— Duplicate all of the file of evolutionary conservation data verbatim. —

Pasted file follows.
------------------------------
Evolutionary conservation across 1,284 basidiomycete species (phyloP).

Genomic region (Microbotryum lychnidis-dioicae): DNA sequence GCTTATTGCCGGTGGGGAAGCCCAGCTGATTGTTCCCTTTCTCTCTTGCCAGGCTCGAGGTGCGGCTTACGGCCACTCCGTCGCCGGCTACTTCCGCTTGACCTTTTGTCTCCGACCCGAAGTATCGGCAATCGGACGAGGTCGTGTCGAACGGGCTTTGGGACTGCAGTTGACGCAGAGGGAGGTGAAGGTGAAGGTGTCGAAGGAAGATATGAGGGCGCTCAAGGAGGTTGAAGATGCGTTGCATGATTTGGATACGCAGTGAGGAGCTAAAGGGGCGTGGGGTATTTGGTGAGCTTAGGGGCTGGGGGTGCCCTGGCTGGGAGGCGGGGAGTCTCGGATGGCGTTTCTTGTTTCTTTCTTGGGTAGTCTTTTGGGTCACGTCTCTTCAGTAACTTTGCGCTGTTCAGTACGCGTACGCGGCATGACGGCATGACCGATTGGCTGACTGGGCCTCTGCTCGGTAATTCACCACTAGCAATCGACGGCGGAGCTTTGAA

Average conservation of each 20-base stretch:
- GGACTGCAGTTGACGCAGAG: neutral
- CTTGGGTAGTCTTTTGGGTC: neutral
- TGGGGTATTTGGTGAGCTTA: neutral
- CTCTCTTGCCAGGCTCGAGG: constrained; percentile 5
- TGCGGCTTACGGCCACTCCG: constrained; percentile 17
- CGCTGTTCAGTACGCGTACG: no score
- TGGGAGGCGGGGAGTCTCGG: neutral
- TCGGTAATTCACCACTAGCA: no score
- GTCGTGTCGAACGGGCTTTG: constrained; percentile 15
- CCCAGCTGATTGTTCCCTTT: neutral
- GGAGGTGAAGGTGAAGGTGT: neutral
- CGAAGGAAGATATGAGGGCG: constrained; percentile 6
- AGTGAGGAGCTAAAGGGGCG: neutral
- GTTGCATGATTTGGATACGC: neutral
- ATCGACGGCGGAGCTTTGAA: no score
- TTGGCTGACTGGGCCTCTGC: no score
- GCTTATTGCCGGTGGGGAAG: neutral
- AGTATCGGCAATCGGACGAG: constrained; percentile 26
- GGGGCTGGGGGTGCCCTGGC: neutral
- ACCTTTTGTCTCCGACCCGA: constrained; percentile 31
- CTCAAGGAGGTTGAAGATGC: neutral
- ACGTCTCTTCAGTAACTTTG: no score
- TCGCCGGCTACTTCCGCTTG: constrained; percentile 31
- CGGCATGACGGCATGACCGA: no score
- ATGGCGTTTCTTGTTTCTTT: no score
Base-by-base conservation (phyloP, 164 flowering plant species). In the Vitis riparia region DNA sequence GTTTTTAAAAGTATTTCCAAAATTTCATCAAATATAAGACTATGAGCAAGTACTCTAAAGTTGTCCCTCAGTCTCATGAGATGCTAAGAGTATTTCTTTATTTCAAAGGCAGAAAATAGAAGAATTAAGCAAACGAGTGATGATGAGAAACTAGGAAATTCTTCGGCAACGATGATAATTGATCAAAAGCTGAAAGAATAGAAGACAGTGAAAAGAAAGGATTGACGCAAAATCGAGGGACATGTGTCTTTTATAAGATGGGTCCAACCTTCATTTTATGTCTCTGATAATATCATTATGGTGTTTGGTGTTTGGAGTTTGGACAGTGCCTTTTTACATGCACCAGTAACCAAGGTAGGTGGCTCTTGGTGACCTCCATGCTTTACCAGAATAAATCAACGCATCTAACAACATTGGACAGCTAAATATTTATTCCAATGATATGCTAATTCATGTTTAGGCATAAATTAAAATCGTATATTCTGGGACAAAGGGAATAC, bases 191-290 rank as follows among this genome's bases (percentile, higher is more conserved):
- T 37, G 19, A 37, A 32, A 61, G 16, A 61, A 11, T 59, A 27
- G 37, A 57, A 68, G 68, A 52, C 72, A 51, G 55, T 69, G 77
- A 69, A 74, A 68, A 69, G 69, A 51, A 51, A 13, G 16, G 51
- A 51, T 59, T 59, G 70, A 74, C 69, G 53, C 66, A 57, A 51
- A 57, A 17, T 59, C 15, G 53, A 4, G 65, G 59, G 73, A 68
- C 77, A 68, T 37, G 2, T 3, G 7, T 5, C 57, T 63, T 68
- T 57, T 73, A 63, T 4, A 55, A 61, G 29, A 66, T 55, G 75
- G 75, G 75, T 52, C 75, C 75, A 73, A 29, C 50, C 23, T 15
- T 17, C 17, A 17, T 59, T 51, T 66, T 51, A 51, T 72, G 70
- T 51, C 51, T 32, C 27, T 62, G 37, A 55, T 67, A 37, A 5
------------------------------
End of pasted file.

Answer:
Evolutionary conservation across 1,284 basidiomycete species (phyloP).

Genomic region (Microbotryum lychnidis-dioicae): DNA sequence GCTTATTGCCGGTGGGGAAGCCCAGCTGATTGTTCCCTTTCTCTCTTGCCAGGCTCGAGGTGCGGCTTACGGCCACTCCGTCGCCGGCTACTTCCGCTTGACCTTTTGTCTCCGACCCGAAGTATCGGCAATCGGACGAGGTCGTGTCGAACGGGCTTTGGGACTGCAGTTGACGCAGAGGGAGGTGAAGGTGAAGGTGTCGAAGGAAGATATGAGGGCGCTCAAGGAGGTTGAAGATGCGTTGCATGATTTGGATACGCAGTGAGGAGCTAAAGGGGCGTGGGGTATTTGGTGAGCTTAGGGGCTGGGGGTGCCCTGGCTGGGAGGCGGGGAGTCTCGGATGGCGTTTCTTGTTTCTTTCTTGGGTAGTCTTTTGGGTCACGTCTCTTCAGTAACTTTGCGCTGTTCAGTACGCGTACGCGGCATGACGGCATGACCGATTGGCTGACTGGGCCTCTGCTCGGTAATTCACCACTAGCAATCGACGGCGGAGCTTTGAA

Average conservation of each 20-base stretch:
- GGACTGCAGTTGACGCAGAG: neutral
- CTTGGGTAGTCTTTTGGGTC: neutral
- TGGGGTATTTGGTGAGCTTA: neutral
- CTCTCTTGCCAGGCTCGAGG: constrained; percentile 5
- TGCGGCTTACGGCCACTCCG: constrained; percentile 17
- CGCTGTTCAGTACGCGTACG: no score
- TGGGAGGCGGGGAGTCTCGG: neutral
- TCGGTAATTCACCACTAGCA: no score
- GTCGTGTCGAACGGGCTTTG: constrained; percentile 15
- CCCAGCTGATTGTTCCCTTT: neutral
- GGAGGTGAAGGTGAAGGTGT: neutral
- CGAAGGAAGATATGAGGGCG: constrained; percentile 6
- AGTGAGGAGCTAAAGGGGCG: neutral
- GTTGCATGATTTGGATACGC: neutral
- ATCGACGGCGGAGCTTTGAA: no score
- TTGGCTGACTGGGCCTCTGC: no score
- GCTTATTGCCGGTGGGGAAG: neutral
- AGTATCGGCAATCGGACGAG: constrained; percentile 26
- GGGGCTGGGGGTGCCCTGGC: neutral
- ACCTTTTGTCTCCGACCCGA: constrained; percentile 31
- CTCAAGGAGGTTGAAGATGC: neutral
- ACGTCTCTTCAGTAACTTTG: no score
- TCGCCGGCTACTTCCGCTTG: constrained; percentile 31
- CGGCATGACGGCATGACCGA: no score
- ATGGCGTTTCTTGTTTCTTT: no score
Base-by-base conservation (phyloP, 164 flowering plant species). In the Vitis riparia region DNA sequence GTTTTTAAAAGTATTTCCAAAATTTCATCAAATATAAGACTATGAGCAAGTACTCTAAAGTTGTCCCTCAGTCTCATGAGATGCTAAGAGTATTTCTTTATTTCAAAGGCAGAAAATAGAAGAATTAAGCAAACGAGTGATGATGAGAAACTAGGAAATTCTTCGGCAACGATGATAATTGATCAAAAGCTGAAAGAATAGAAGACAGTGAAAAGAAAGGATTGACGCAAAATCGAGGGACATGTGTCTTTTATAAGATGGGTCCAACCTTCATTTTATGTCTCTGATAATATCATTATGGTGTTTGGTGTTTGGAGTTTGGACAGTGCCTTTTTACATGCACCAGTAACCAAGGTAGGTGGCTCTTGGTGACCTCCATGCTTTACCAGAATAAATCAACGCATCTAACAACATTGGACAGCTAAATATTTATTCCAATGATATGCTAATTCATGTTTAGGCATAAATTAAAATCGTATATTCTGGGACAAAGGGAATAC, bases 191-290 rank as follows among this genome's bases (percentile, higher is more conserved):
- T 37, G 19, A 37, A 32, A 61, G 16, A 61, A 11, T 59, A 27
- G 37, A 57, A 68, G 68, A 52, C 72, A 51, G 55, T 69, G 77
- A 69, A 74, A 68, A 69, G 69, A 51, A 51, A 13, G 16, G 51
- A 51, T 59, T 59, G 70, A 74, C 69, G 53, C 66, A 57, A 51
- A 57, A 17, T 59, C 15, G 53, A 4, G 65, G 59, G 73, A 68
- C 77, A 68, T 37, G 2, T 3, G 7, T 5, C 57, T 63, T 68
- T 57, T 73, A 63, T 4, A 55, A 61, G 29, A 66, T 55, G 75
- G 75, G 75, T 52, C 75, C 75, A 73, A 29, C 50, C 23, T 15
- T 17, C 17, A 17, T 59, T 51, T 66, T 51, A 51, T 72, G 70
- T 51, C 51, T 32, C 27, T 62, G 37, A 55, T 67, A 37, A 5